'It was very emotional': Relative says of seeing siblings who were set on fire near La Ronge, Sask.

A relative of young siblings says they are recovering from injuries suffered after they were doused with gasoline and set on fire by another child near La Ronge, Sask.

'We're just trying to put the story together,' woman related to burned brother and sister says

Police are investigating after two siblings were set on fire on the Fairchild Reserve, near La Ronge, Sask. (CBC)

A young brother and sister are recovering from injuries suffered after they were allegedly doused with gasoline and set on fire by another child near La Ronge, Sask., according to a relative.

"We're just trying to put the story together," said the relative, who is in Saskatoon with the family. CBC News decided not to name the relative as it may identify youth victims of crime.

"I don't really know what happened."

The relative said the incident occurred on Fairchild Reserve, a smaller community within the Lac La Ronge Indian Band, which is about 380 kilometres north of Saskatoon.

RCMP said all the children, including the child who allegedly set the siblings on fire, are under 12. 

That child can't be charged, as is the case with anyone under the age of 12. The Youth Criminal Act only allows the prosecution of children 12 to 17.

The relative said she was called on Sunday by another family member and rushed to La Ronge Health Centre, where EMS had taken the burned siblings, an 11-year-old girl and eight-year-old boy. 

"It was very emotional. I was just in shock because I didn't expect to see what I saw at the hospital," she said.

The girl appeared to be in better condition than her brother.

The relative said she wasn't able to see the boy at first, except for when he was being taken from the hospital room to the ambulance in La Ronge.

We are hoping that we get justice for these kids.- Relative of siblings burned by another child

"He was out. They had him heavily sedated," said the woman. "He was burned on his face."

The boy was airlifted to Saskatoon for treatment and his condition has improved.

On Tuesday, the relative said the boy was sitting up and talking, and was allowed to spend the night out of the hospital with his parents.

As of Wednesday, he was officially released from hospital and is on his way back to La Ronge with family.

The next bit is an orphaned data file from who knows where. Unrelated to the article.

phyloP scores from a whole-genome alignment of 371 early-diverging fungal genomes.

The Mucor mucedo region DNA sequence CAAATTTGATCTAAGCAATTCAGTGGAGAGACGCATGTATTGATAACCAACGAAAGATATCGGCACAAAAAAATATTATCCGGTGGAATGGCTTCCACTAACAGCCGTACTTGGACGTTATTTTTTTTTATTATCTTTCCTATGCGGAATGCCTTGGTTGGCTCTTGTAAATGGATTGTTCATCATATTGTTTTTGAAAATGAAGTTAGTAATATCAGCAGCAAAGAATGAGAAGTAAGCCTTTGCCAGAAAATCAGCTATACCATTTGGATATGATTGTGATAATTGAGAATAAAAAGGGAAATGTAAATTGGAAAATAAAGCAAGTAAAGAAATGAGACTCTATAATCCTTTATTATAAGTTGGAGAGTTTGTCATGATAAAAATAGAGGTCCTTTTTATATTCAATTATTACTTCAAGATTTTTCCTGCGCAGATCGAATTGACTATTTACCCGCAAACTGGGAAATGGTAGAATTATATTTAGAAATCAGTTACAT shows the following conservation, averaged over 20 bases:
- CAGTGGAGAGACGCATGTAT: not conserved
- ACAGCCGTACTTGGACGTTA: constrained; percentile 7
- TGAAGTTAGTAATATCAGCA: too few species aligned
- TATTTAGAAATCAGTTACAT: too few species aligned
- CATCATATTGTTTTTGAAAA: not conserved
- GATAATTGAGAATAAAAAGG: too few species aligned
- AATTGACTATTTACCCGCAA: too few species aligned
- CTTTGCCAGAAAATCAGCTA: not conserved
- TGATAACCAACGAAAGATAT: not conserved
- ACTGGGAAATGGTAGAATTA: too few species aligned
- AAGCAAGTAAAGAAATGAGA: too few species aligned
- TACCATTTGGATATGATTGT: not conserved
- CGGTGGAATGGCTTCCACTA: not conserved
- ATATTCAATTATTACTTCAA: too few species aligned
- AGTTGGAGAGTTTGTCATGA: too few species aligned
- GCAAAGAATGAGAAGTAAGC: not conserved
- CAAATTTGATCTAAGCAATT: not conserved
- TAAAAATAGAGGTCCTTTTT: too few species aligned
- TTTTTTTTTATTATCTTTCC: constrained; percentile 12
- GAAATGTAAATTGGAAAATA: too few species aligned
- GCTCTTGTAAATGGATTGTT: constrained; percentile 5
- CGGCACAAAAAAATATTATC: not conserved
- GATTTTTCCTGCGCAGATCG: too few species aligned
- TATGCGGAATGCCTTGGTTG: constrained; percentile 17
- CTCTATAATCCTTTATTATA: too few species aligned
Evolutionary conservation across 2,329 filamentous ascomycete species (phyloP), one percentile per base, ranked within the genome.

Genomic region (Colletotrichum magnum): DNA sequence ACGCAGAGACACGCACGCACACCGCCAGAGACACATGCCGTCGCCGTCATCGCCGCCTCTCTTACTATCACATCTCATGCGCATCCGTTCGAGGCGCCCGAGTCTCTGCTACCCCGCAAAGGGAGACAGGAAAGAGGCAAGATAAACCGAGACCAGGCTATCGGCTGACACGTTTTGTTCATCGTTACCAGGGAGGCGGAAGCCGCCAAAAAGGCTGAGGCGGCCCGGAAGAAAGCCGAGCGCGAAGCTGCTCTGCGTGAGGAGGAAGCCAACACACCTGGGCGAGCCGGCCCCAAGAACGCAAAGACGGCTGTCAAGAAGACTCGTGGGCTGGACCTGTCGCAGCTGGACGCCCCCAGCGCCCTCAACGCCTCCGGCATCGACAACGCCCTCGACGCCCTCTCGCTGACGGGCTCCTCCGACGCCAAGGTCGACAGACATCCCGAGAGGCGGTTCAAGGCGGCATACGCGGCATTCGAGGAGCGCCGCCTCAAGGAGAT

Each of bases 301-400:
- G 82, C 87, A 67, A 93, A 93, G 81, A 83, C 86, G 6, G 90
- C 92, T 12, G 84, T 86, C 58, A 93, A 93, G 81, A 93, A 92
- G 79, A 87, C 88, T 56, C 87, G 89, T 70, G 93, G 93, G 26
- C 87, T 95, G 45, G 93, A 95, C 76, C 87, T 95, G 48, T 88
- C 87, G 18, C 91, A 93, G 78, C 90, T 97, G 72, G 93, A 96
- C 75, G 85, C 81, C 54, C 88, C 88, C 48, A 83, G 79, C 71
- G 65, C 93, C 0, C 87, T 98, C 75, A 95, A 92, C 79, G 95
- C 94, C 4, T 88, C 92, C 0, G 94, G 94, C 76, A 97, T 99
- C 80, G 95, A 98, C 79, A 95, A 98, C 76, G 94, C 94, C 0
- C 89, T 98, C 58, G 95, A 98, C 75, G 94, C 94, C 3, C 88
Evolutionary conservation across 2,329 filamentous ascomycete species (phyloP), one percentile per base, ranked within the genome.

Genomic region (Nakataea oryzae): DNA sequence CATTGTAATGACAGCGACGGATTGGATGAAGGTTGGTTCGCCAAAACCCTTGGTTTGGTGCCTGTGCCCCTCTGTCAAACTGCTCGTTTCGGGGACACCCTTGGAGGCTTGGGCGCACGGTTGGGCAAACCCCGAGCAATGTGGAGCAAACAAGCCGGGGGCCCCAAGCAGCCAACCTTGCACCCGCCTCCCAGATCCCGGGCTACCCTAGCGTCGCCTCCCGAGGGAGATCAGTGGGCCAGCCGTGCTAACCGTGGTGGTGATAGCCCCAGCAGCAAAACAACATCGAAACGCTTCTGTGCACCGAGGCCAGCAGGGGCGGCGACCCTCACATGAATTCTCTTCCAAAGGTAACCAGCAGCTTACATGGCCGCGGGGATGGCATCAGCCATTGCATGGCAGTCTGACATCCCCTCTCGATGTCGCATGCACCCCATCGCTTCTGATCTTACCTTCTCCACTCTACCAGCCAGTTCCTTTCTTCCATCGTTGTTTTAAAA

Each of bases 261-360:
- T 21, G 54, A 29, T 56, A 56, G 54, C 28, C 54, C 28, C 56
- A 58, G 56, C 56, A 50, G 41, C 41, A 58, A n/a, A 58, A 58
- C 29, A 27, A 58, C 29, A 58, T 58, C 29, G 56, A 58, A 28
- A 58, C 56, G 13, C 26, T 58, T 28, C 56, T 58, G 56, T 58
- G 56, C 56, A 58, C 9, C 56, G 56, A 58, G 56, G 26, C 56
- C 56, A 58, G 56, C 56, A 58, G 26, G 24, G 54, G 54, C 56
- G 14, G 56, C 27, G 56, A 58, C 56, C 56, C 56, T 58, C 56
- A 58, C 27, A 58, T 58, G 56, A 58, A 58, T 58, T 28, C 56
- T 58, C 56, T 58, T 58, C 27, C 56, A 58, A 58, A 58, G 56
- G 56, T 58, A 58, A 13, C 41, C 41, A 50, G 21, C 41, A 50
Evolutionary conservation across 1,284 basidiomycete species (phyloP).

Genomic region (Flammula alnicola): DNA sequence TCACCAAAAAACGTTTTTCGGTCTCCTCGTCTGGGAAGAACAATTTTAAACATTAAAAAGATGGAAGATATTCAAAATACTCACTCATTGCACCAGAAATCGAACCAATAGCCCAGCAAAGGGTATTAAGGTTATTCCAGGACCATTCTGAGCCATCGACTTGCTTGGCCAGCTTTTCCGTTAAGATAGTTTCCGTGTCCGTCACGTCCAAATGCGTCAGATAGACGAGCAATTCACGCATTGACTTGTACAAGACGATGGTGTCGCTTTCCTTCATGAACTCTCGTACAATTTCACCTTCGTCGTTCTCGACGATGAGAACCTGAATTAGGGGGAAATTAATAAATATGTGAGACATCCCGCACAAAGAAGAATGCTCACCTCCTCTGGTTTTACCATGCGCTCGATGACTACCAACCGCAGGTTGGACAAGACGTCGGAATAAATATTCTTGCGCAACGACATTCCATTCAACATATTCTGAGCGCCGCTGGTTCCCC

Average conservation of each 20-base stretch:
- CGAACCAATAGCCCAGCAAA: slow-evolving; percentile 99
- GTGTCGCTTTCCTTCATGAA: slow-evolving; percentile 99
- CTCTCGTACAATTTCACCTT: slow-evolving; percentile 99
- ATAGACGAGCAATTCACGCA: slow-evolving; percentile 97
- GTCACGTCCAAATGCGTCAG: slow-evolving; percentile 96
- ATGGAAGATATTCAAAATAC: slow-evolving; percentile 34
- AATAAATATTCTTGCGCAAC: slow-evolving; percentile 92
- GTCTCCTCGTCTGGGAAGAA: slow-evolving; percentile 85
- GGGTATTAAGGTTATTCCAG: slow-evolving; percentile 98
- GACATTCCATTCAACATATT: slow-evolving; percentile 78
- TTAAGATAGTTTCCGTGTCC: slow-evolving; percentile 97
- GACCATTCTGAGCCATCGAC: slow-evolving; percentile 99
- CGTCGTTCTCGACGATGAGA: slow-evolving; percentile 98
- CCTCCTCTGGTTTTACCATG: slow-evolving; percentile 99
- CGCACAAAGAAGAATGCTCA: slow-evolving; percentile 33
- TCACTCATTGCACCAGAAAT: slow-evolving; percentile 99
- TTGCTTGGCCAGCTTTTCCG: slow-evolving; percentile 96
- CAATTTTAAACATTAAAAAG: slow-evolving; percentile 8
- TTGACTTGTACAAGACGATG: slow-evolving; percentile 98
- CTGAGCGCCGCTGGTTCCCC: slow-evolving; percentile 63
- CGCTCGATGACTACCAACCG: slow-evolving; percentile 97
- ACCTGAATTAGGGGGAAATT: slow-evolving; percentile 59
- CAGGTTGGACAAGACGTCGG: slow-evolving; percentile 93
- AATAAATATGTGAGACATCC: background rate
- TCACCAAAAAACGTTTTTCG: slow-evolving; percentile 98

The little girl was released from the La Ronge centre earlier and has been in the care of a grandparent.

Relative of 3rd child says incident was an accident

A close relative of the child allegedly responsible for the incident says the whole thing was an accident. 

The woman tells CTV Saskatoon the children were playing with gas, pouring it and trying to light it when the gas burst into flames. She said the third child's eyelashes and eyebrows were burned, and he helped put out the fires on the two other children.

Family calling for justice

The relative of the two other children said she was not sure what will happen to the child allegedly responsible for burning the siblings.

"We are hoping that we get justice for these kids. There is so much darn violence happening in La Ronge. To see this … it's getting worse, I think," she said. 

The provincial Ministry of Social Services said it is unable to provide any specific information on the case.

"The Child and Family Services Act prohibits the ministry from confirming if a child or family has or has had involvement with either the ministry or delegated First Nations Child and Family Services Agency," said a spokesperson for the ministry.

Section 11 of the Child and Family Services Act allows the ministry or a delegated First Nations child and family services agency to become involved with children under 12 who are believed to have committed an act that would be a criminal offence if they were 12 or over.

The ministry spokesperson said that typically includes professionally assessing the child and the family, involving mental health experts, to determine the level of care, supervision, support and treatment required.

First Nations agencies are responsible for ensuring culturally appropriate supports are provided as well.

With files from The Canadian Press